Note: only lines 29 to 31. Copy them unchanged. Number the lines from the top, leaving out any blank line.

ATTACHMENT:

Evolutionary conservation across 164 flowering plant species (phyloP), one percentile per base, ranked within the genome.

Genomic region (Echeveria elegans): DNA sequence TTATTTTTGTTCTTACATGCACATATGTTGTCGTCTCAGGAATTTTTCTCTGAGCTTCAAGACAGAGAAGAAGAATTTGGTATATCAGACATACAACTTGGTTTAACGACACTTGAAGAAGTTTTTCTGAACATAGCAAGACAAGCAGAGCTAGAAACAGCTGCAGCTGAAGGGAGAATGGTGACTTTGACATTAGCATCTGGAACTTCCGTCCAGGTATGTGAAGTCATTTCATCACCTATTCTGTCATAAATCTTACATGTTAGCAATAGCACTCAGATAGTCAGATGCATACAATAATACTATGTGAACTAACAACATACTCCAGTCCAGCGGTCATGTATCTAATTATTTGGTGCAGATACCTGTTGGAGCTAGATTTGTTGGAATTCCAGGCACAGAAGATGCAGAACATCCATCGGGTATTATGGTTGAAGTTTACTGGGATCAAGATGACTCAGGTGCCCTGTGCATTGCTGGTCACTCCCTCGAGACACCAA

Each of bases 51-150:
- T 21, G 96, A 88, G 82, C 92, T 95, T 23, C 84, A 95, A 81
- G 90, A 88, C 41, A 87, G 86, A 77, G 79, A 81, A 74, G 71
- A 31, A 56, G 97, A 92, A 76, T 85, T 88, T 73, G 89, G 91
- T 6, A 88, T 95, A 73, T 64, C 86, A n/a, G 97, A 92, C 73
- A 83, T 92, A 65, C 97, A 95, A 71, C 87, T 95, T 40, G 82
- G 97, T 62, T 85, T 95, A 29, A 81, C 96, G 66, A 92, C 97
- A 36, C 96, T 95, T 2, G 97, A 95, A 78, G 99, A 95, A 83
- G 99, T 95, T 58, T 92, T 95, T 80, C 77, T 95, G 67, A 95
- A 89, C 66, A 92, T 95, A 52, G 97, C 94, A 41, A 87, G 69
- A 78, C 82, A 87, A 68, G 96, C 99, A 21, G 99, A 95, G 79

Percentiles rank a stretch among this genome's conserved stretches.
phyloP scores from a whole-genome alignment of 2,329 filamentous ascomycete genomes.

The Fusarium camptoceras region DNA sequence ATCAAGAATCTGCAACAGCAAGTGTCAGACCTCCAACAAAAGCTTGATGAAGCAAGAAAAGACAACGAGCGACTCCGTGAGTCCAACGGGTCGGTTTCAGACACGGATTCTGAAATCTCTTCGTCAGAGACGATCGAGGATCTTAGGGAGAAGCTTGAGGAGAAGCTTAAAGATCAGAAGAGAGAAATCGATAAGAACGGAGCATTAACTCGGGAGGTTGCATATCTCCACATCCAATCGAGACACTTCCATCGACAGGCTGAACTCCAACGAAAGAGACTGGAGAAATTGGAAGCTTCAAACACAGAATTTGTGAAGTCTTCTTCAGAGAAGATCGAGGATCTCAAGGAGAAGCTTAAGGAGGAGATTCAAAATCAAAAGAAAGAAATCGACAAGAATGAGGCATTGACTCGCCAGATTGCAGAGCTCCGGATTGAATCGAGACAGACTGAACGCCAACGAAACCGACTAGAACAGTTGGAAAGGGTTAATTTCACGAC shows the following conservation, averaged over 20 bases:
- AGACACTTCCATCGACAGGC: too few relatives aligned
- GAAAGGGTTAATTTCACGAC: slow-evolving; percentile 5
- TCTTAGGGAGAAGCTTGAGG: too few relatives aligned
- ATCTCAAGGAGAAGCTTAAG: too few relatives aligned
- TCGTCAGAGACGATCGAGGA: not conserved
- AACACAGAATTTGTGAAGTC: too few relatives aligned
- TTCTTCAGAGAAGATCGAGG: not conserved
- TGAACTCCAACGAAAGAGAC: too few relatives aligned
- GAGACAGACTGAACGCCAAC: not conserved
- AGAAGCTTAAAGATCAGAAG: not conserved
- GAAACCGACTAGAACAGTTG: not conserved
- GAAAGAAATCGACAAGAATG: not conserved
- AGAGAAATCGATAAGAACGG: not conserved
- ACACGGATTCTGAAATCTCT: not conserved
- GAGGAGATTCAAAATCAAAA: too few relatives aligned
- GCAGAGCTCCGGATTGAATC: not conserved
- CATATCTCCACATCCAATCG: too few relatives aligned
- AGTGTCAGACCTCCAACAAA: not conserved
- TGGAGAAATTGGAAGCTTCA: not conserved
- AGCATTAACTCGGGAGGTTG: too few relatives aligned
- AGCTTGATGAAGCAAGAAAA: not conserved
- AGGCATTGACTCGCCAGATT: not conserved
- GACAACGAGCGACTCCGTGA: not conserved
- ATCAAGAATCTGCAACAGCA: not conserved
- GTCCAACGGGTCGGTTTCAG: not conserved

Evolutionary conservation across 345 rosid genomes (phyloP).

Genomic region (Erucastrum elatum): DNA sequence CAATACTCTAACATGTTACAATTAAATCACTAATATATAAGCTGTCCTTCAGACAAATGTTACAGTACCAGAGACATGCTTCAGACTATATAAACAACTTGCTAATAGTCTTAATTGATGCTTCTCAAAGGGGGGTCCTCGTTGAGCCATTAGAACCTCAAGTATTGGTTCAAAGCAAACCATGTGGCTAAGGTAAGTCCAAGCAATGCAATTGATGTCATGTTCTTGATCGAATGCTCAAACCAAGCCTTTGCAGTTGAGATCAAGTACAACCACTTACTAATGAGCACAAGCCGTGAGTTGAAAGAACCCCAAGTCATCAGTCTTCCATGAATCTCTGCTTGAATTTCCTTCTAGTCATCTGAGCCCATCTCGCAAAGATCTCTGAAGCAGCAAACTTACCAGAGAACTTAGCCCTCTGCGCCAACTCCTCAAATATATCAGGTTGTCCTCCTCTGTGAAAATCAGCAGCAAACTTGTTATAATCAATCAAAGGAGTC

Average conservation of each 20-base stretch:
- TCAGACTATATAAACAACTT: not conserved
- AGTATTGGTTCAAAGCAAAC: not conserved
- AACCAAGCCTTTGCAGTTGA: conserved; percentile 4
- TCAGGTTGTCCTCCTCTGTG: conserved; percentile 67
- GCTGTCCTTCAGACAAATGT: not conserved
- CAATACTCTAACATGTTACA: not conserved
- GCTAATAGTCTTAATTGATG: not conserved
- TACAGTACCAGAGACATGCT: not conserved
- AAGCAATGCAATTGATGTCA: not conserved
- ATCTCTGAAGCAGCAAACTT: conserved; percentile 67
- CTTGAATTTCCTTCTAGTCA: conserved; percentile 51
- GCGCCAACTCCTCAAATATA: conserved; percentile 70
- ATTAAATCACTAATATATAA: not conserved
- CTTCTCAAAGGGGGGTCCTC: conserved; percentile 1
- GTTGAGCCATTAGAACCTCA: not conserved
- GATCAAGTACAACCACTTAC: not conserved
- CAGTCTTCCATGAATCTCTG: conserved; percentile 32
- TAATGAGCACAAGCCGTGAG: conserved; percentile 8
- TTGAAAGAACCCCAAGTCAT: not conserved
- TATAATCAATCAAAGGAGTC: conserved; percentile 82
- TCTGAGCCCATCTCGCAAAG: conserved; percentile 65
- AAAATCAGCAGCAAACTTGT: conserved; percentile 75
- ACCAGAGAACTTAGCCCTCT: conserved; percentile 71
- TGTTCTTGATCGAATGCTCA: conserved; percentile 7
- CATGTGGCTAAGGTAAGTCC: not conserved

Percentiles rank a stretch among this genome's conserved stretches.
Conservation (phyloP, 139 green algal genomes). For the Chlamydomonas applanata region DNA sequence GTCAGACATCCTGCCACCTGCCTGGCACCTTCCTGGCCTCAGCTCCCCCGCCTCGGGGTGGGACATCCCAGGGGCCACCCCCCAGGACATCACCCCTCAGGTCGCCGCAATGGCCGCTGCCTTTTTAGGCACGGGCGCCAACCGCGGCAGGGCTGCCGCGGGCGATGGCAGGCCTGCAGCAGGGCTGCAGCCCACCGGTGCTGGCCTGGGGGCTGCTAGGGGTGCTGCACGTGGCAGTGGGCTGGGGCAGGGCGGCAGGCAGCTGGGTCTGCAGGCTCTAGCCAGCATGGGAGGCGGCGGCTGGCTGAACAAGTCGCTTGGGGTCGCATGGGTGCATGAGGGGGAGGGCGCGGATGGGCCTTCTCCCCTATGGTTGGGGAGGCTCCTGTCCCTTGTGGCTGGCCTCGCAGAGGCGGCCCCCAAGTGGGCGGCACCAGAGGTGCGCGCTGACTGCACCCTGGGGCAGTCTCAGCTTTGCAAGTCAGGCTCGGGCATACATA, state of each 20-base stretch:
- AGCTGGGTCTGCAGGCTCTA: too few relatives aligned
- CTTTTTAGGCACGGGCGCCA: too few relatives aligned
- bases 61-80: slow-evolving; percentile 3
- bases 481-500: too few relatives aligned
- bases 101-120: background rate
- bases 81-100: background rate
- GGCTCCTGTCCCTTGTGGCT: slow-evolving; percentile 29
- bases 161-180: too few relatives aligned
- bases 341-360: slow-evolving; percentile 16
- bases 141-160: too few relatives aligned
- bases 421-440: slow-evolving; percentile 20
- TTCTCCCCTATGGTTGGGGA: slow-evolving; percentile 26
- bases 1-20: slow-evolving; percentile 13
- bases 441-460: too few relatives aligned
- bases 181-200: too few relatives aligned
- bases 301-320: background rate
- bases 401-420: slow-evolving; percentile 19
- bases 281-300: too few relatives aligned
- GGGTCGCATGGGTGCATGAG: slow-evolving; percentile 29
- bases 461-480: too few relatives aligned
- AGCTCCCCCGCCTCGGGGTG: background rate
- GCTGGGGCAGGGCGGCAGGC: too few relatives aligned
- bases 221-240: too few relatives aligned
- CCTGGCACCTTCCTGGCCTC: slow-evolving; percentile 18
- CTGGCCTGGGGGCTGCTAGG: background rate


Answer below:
- AGAGAAATCGATAAGAACGG: not conserved
- ACACGGATTCTGAAATCTCT: not conserved
- GAGGAGATTCAAAATCAAAA: too few relatives aligned